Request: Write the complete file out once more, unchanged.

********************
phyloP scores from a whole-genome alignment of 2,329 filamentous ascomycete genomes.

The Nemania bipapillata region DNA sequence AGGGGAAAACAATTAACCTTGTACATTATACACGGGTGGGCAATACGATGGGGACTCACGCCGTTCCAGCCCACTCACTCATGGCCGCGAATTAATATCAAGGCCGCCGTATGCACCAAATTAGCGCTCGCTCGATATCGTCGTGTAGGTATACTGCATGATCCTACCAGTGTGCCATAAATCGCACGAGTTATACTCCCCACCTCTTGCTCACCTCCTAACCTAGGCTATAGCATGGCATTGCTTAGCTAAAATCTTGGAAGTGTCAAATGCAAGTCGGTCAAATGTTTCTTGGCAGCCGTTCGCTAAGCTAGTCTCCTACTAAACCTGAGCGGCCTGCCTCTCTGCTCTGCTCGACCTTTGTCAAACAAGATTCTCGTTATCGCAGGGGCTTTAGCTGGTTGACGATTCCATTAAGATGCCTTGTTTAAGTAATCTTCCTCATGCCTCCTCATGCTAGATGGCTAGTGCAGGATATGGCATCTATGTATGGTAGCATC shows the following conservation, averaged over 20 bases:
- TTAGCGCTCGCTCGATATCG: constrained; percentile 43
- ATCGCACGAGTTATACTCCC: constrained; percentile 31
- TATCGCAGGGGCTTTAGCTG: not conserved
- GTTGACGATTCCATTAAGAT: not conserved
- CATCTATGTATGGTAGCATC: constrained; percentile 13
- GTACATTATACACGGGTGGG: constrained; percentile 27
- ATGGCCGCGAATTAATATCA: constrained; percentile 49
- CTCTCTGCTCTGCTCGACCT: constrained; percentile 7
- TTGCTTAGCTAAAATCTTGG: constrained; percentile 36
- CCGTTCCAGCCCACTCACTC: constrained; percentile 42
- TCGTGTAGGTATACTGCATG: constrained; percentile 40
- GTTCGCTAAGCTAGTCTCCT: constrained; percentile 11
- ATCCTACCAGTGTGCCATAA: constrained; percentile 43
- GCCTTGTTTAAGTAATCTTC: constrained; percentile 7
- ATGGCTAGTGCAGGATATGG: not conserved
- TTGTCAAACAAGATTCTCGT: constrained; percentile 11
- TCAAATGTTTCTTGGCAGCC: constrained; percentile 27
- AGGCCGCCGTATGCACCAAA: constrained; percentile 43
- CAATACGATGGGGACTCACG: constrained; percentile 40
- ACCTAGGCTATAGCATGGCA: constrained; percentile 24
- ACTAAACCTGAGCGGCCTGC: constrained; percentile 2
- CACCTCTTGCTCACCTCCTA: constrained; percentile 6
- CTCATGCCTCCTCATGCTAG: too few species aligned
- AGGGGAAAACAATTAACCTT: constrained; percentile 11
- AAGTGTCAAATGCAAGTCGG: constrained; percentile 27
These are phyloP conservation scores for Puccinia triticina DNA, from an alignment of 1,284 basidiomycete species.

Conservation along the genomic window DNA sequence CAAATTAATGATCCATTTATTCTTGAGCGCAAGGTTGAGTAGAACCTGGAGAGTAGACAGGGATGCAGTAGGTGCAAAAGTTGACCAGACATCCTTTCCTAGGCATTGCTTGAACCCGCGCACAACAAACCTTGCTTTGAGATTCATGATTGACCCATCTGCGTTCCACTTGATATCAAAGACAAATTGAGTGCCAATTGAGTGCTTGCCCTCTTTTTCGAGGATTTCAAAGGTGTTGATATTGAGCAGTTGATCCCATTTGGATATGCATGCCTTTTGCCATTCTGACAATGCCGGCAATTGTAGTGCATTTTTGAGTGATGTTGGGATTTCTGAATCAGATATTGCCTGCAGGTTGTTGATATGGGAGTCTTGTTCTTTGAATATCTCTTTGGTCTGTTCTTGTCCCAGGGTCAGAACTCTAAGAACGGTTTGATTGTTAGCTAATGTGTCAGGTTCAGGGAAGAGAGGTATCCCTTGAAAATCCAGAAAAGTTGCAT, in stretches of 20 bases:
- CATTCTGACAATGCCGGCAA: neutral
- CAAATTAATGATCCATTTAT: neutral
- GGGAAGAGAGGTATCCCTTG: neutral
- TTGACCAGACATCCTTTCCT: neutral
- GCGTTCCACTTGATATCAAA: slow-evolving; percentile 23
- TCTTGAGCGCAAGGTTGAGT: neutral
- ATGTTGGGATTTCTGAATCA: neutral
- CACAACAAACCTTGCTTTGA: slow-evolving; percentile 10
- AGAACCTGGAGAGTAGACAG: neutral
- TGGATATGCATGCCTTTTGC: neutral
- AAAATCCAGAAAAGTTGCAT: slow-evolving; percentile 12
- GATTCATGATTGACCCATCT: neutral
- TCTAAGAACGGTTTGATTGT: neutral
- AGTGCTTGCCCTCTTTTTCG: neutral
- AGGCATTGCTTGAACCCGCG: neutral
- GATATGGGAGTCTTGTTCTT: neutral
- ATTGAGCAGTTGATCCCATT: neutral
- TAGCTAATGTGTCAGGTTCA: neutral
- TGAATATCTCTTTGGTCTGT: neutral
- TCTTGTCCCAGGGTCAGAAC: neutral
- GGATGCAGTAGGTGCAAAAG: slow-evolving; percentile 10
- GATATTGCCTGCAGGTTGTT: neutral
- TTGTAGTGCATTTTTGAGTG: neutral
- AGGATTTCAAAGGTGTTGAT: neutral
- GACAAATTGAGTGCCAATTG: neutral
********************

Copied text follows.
phyloP scores from a whole-genome alignment of 2,329 filamentous ascomycete genomes.

The Nemania bipapillata region DNA sequence AGGGGAAAACAATTAACCTTGTACATTATACACGGGTGGGCAATACGATGGGGACTCACGCCGTTCCAGCCCACTCACTCATGGCCGCGAATTAATATCAAGGCCGCCGTATGCACCAAATTAGCGCTCGCTCGATATCGTCGTGTAGGTATACTGCATGATCCTACCAGTGTGCCATAAATCGCACGAGTTATACTCCCCACCTCTTGCTCACCTCCTAACCTAGGCTATAGCATGGCATTGCTTAGCTAAAATCTTGGAAGTGTCAAATGCAAGTCGGTCAAATGTTTCTTGGCAGCCGTTCGCTAAGCTAGTCTCCTACTAAACCTGAGCGGCCTGCCTCTCTGCTCTGCTCGACCTTTGTCAAACAAGATTCTCGTTATCGCAGGGGCTTTAGCTGGTTGACGATTCCATTAAGATGCCTTGTTTAAGTAATCTTCCTCATGCCTCCTCATGCTAGATGGCTAGTGCAGGATATGGCATCTATGTATGGTAGCATC shows the following conservation, averaged over 20 bases:
- TTAGCGCTCGCTCGATATCG: constrained; percentile 43
- ATCGCACGAGTTATACTCCC: constrained; percentile 31
- TATCGCAGGGGCTTTAGCTG: not conserved
- GTTGACGATTCCATTAAGAT: not conserved
- CATCTATGTATGGTAGCATC: constrained; percentile 13
- GTACATTATACACGGGTGGG: constrained; percentile 27
- ATGGCCGCGAATTAATATCA: constrained; percentile 49
- CTCTCTGCTCTGCTCGACCT: constrained; percentile 7
- TTGCTTAGCTAAAATCTTGG: constrained; percentile 36
- CCGTTCCAGCCCACTCACTC: constrained; percentile 42
- TCGTGTAGGTATACTGCATG: constrained; percentile 40
- GTTCGCTAAGCTAGTCTCCT: constrained; percentile 11
- ATCCTACCAGTGTGCCATAA: constrained; percentile 43
- GCCTTGTTTAAGTAATCTTC: constrained; percentile 7
- ATGGCTAGTGCAGGATATGG: not conserved
- TTGTCAAACAAGATTCTCGT: constrained; percentile 11
- TCAAATGTTTCTTGGCAGCC: constrained; percentile 27
- AGGCCGCCGTATGCACCAAA: constrained; percentile 43
- CAATACGATGGGGACTCACG: constrained; percentile 40
- ACCTAGGCTATAGCATGGCA: constrained; percentile 24
- ACTAAACCTGAGCGGCCTGC: constrained; percentile 2
- CACCTCTTGCTCACCTCCTA: constrained; percentile 6
- CTCATGCCTCCTCATGCTAG: too few species aligned
- AGGGGAAAACAATTAACCTT: constrained; percentile 11
- AAGTGTCAAATGCAAGTCGG: constrained; percentile 27
These are phyloP conservation scores for Puccinia triticina DNA, from an alignment of 1,284 basidiomycete species.

Conservation along the genomic window DNA sequence CAAATTAATGATCCATTTATTCTTGAGCGCAAGGTTGAGTAGAACCTGGAGAGTAGACAGGGATGCAGTAGGTGCAAAAGTTGACCAGACATCCTTTCCTAGGCATTGCTTGAACCCGCGCACAACAAACCTTGCTTTGAGATTCATGATTGACCCATCTGCGTTCCACTTGATATCAAAGACAAATTGAGTGCCAATTGAGTGCTTGCCCTCTTTTTCGAGGATTTCAAAGGTGTTGATATTGAGCAGTTGATCCCATTTGGATATGCATGCCTTTTGCCATTCTGACAATGCCGGCAATTGTAGTGCATTTTTGAGTGATGTTGGGATTTCTGAATCAGATATTGCCTGCAGGTTGTTGATATGGGAGTCTTGTTCTTTGAATATCTCTTTGGTCTGTTCTTGTCCCAGGGTCAGAACTCTAAGAACGGTTTGATTGTTAGCTAATGTGTCAGGTTCAGGGAAGAGAGGTATCCCTTGAAAATCCAGAAAAGTTGCAT, in stretches of 20 bases:
- CATTCTGACAATGCCGGCAA: neutral
- CAAATTAATGATCCATTTAT: neutral
- GGGAAGAGAGGTATCCCTTG: neutral
- TTGACCAGACATCCTTTCCT: neutral
- GCGTTCCACTTGATATCAAA: slow-evolving; percentile 23
- TCTTGAGCGCAAGGTTGAGT: neutral
- ATGTTGGGATTTCTGAATCA: neutral
- CACAACAAACCTTGCTTTGA: slow-evolving; percentile 10
- AGAACCTGGAGAGTAGACAG: neutral
- TGGATATGCATGCCTTTTGC: neutral
- AAAATCCAGAAAAGTTGCAT: slow-evolving; percentile 12
- GATTCATGATTGACCCATCT: neutral
- TCTAAGAACGGTTTGATTGT: neutral
- AGTGCTTGCCCTCTTTTTCG: neutral
- AGGCATTGCTTGAACCCGCG: neutral
- GATATGGGAGTCTTGTTCTT: neutral
- ATTGAGCAGTTGATCCCATT: neutral
- TAGCTAATGTGTCAGGTTCA: neutral
- TGAATATCTCTTTGGTCTGT: neutral
- TCTTGTCCCAGGGTCAGAAC: neutral
- GGATGCAGTAGGTGCAAAAG: slow-evolving; percentile 10
- GATATTGCCTGCAGGTTGTT: neutral
- TTGTAGTGCATTTTTGAGTG: neutral
- AGGATTTCAAAGGTGTTGAT: neutral
- GACAAATTGAGTGCCAATTG: neutral